Pre-Qual - Volunteering to do Cognitive Rehabilitation Exercises

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Ygrimmador
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Pre-Qual - Volunteering to do Cognitive Rehabilitation Exercises

Post by Ygrimmador » Mon Nov 09, 2020 6:24 pm

Good afternoon all,

I hope you're all doing well and coping under the current stresses and strains of life!

I had a question that I think it would be best to air in an arena where I could get some guidance from the professional world of Clinical Psychology.

I am, like many of us pre-qualification, really struggling to get relevant and supported work experience: but that is a topic thoroughly canvassed elsewhere.

To try and bridge the gap myself, I am now trying to think outside the box a bit about where I may be able to offer my services based on what I have already done, as I have failed to regain work in a Therapeutic or Psychology setting. I have had an idea, but I am not sure if it is something that it might be frowned upon or if it is even something that it would be safe and ethical for me to do.

To provide some context: I spent a few years after finishing my BSc working as a Support Worker at my local Headway branch, both as a volunteer, and staff member. While there, I put my skills in Psychology to use by occasionally doing little Cognitive Exercises with members to aid their ongoing rehabilitation - I even went to a training day, organised by Headway, on Cognitive Rehab Therapy tools to help me with this.

As I am still looking to try and gain more experience, and also because I miss working therapeutically with people - I wondered if I would be within my scope to go back to Headway and offer my services as a volunteer for Cognitive Rehab sessions.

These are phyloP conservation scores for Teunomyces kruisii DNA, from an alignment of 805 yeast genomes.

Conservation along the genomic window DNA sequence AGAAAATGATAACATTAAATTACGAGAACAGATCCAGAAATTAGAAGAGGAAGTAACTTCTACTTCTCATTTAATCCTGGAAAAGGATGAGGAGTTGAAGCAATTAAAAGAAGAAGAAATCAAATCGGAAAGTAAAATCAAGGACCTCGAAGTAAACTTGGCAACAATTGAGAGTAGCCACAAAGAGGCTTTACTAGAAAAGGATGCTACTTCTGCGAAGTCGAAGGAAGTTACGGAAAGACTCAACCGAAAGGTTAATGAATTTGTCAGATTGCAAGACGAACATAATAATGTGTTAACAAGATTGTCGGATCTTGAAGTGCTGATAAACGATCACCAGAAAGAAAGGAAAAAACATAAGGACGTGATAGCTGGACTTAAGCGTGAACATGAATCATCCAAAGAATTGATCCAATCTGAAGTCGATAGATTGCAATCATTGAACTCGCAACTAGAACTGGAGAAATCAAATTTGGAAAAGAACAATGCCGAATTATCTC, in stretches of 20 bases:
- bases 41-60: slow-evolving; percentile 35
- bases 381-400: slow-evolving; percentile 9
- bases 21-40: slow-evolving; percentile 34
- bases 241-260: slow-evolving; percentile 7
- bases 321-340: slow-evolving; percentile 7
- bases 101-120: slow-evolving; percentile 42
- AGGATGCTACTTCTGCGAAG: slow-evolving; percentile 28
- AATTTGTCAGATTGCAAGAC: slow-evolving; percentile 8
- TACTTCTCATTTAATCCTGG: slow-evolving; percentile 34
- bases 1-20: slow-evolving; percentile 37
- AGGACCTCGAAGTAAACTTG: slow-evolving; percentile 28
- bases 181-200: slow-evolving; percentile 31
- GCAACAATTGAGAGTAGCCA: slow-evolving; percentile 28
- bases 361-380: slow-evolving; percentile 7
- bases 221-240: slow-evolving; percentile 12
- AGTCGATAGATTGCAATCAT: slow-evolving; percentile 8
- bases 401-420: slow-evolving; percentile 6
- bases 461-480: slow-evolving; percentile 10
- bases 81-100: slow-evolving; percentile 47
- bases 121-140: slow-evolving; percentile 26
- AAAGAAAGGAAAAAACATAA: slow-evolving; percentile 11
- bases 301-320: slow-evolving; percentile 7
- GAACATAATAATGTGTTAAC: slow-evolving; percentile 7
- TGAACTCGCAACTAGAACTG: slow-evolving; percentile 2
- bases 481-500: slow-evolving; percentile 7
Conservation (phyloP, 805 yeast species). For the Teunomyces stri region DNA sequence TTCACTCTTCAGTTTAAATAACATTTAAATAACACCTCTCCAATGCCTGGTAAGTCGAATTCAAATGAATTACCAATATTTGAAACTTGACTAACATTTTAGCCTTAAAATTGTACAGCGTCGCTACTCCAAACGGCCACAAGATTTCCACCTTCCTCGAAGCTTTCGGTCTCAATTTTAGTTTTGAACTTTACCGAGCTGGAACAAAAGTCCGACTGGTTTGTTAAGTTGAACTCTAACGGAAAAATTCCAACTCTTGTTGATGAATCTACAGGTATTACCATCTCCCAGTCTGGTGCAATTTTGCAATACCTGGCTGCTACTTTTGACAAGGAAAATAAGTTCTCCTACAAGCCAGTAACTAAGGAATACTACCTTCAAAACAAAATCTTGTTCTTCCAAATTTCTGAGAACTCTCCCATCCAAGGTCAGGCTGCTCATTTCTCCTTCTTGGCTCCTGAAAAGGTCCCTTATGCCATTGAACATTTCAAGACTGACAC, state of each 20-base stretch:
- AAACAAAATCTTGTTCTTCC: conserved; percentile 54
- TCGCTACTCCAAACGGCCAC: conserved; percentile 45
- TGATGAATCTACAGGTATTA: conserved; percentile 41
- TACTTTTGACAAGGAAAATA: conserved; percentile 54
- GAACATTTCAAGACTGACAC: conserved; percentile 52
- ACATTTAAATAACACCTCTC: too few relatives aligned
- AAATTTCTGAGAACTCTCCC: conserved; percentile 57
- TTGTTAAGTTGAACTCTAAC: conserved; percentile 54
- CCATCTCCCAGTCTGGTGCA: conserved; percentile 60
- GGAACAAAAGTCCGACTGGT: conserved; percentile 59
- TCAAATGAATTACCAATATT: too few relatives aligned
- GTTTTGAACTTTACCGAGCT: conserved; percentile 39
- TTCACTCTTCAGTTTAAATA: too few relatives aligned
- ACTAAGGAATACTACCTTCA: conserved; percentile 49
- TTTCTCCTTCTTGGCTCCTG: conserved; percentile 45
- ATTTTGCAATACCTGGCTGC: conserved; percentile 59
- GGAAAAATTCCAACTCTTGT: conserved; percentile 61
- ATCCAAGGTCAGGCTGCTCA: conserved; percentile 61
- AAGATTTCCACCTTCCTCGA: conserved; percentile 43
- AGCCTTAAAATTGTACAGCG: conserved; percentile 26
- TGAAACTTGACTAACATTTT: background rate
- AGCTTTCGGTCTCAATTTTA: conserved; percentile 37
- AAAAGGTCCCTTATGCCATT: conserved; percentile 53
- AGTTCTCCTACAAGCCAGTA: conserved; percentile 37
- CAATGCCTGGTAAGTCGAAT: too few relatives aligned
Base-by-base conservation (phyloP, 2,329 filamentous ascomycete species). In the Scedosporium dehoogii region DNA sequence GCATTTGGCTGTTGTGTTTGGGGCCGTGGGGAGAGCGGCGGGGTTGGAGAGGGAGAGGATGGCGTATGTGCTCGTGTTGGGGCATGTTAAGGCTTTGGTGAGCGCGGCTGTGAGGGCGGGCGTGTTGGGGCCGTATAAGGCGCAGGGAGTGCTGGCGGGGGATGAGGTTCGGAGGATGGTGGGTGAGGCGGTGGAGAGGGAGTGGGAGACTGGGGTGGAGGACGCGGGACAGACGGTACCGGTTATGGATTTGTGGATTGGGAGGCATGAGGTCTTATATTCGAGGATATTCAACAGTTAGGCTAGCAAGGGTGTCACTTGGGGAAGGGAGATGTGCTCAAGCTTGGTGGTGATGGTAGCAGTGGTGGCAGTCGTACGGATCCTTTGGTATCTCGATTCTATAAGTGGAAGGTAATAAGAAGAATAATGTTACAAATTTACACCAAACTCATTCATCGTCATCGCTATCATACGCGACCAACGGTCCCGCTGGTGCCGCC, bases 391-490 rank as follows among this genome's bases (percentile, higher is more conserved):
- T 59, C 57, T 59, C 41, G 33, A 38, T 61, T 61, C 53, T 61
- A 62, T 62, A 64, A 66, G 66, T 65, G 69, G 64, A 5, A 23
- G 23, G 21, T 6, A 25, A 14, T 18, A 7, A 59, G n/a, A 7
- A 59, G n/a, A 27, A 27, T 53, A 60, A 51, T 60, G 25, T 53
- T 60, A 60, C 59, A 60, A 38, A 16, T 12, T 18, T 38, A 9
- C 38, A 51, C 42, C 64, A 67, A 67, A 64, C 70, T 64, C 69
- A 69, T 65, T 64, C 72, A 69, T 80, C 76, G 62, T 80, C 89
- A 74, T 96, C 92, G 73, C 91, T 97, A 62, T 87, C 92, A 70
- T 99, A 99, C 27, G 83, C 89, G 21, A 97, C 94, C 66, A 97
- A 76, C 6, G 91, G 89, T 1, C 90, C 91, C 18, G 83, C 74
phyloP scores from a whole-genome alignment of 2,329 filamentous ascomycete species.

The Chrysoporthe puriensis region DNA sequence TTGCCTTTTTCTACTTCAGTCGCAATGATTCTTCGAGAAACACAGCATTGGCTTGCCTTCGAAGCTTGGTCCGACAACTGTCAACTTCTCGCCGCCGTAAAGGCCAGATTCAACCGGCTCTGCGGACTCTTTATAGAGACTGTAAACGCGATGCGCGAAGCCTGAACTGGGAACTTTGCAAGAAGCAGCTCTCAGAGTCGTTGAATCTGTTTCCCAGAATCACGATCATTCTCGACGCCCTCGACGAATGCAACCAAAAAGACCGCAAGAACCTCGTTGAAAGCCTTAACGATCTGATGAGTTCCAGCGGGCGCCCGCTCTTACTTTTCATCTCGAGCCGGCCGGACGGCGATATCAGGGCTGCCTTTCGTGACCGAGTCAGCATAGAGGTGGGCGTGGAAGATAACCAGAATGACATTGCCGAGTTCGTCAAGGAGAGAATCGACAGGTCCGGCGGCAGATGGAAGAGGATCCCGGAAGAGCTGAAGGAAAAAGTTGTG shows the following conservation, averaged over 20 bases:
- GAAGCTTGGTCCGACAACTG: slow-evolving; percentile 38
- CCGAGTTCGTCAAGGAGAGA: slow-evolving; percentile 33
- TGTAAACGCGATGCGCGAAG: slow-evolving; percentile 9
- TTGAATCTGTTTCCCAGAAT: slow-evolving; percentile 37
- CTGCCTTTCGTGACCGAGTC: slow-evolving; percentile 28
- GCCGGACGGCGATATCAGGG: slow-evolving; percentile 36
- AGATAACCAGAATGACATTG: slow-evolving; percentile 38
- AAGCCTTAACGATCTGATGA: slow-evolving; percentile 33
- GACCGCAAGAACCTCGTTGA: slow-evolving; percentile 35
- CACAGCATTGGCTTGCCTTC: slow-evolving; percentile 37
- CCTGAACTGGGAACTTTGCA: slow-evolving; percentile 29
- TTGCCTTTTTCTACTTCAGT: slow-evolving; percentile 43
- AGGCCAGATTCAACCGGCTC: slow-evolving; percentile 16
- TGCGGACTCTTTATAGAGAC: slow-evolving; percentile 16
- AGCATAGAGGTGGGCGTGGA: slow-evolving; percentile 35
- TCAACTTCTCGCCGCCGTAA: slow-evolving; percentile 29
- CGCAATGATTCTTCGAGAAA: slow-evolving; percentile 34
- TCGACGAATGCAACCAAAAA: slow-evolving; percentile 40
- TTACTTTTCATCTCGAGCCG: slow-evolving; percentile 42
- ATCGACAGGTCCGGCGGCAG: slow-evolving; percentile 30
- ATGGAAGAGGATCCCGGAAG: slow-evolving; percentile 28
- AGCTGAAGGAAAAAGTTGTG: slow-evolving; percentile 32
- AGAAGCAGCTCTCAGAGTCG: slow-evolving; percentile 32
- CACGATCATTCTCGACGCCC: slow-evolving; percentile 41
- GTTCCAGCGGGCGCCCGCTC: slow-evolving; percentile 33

There is no Psychologist on the site, so I would be looking to pay for an outside Clinical Supervisor if I was to do this - if it is even something that would be worth considering. The only thing I want to make sure of is that I am not working beyond my competency, as I don't want to be working unethically or dangerously.

I would want to make sure I am qualified to do this, but the only resources I can find online that present training to deliver Cognitive Rehab (aside from, getting onto a DClin course and already being a Psychologist - a feat I am attempting) seems to be the following few websites, and I am unsure of their legitimacy as options:

- https://www.braintreetraining.co.uk/
- https://acrm.org/meetings/cognitive-rehab-training/
- https://www.braininjurygroup.co.uk/for- ... velopment/

Could I ask the community, what are your opinions this idea? I would be undertaking it, pretty much by myself, aside from whoever I can find for supervision, and the support of the centre staff, so I just wondered what the general consensus is on whether this actually sounds like a good idea, or something that would probably be best to avoid. I would really appreciate any views and guidance on this.

Many thanks for anyone who gets back in touch!

Y

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miriam
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Re: Pre-Qual - Volunteering to do Cognitive Rehabilitation Exercises

Post by miriam » Mon Nov 09, 2020 6:29 pm